I meant to do so weeks ago, but I only just got around to reading the little flurry of posts concerning NGDP targeting that was set off by John Taylor’s critical remarks on the topic. And now, despite the delay, I can’t resist putting-in my own two cents, because it seems to me that much of the discussion misses the real point of targeting nominal spending, either entirely or in part; what’s more, some of the discussion is just-plain nonsense.
Thus Professor Taylor complains that, “if an inflation shock takes the price level and thus NGDP above the target NGDP path, then the Fed will have to take sharp tightening action which would cause real GDP to fall much more than with inflation targetting.” Now, first of all, while it is apparently sound “Economics One” to begin a chain of reasoning by imagining an “inflation shock,” it is crappy Economics 101 (or pick your own preferred intro class number), because a (positive) P or inflation “shock” must itself be the consequence of an underlying “shock” to either the demand for or the supply of goods. The implications of the “inflation shock” will differ, moreover, according to its underlying cause. If an adverse supply shock is to blame, then the positive “inflation shock” has as its counterpart a negative output shock. If, on the other hand, the “inflation shock” is caused by an increase in aggregate demand, then it will tend to involve an increase in real output. Try it by sketching AS and AD schedules on a paper napkin, and you will see what I mean.
Good. Now ask yourself, in light of the possibilities displayed on the napkin, what sense can we make of Taylor’s complaint? The answer is, no sense at all, for if the “inflation shock” is really an adverse supply shock, then there’s no reason to assume that it involves any change in NGDP. On the contrary: if you are inclined, as I am (and as Scott Sumner seems to be also) to draw your AD curve as a rectangular hyperbola, representing a particular level of Py (call it, if you are a stickler, a “Hicks-compensated” AD schedule), it follows logically that an exogenous AS shift by itself entails no change at all in Py, and hence no departure of Py from its targeted level. In this case, although real GDP must in fact decline “much more than with inflation targetting,” that is only because strict inflation targeting in the face of an adverse supply shock can mean luring the economy upwards along a sloping short-run AS schedule, that is, forcing real GDP temporarily above its long-run or natural rate–something, I strongly suspect, Professor Taylor would not wish to do.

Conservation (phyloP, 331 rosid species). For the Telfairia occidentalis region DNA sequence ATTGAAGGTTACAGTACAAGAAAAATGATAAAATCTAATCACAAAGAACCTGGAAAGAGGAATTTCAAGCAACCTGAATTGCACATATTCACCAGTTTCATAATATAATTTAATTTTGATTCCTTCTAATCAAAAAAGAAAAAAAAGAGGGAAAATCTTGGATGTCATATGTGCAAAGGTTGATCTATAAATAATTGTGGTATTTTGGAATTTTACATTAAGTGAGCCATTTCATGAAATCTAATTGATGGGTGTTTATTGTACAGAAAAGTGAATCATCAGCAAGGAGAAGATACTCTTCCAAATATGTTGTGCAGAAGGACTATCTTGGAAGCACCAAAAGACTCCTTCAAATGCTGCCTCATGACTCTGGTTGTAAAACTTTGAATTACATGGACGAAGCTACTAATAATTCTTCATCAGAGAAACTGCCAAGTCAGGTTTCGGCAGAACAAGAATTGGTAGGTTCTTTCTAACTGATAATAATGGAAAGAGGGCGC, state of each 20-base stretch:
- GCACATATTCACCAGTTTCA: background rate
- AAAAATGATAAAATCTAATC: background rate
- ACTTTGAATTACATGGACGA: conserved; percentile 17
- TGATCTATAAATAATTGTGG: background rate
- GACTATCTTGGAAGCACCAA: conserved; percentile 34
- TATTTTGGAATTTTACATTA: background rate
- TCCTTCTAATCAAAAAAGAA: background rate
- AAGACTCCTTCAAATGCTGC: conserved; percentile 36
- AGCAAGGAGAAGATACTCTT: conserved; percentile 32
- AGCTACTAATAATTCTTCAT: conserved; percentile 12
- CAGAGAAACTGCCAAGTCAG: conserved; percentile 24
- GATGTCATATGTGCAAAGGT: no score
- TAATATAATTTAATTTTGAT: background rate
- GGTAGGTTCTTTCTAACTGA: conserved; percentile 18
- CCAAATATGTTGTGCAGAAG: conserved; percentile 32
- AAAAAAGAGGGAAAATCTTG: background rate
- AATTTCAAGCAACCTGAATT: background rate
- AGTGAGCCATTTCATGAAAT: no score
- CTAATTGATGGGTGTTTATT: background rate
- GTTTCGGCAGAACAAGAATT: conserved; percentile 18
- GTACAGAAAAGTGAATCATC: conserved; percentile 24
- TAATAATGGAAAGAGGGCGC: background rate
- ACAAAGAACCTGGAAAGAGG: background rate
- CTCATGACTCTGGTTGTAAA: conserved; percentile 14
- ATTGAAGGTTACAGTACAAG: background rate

If, on the other hand, “inflation shock” is intended to refer to the consequence of a positive shock to aggregate demand, then the “shock” can only happen because the central bank has departed from its NGDP target. Obviously this possibility can’t be regarded as an argument against having such a target in the first place! (Alternatively, if it could be so regarded, one could with equal justice complain that similar “inflation shocks” would serve equally to undermine inflation targeting itself.)…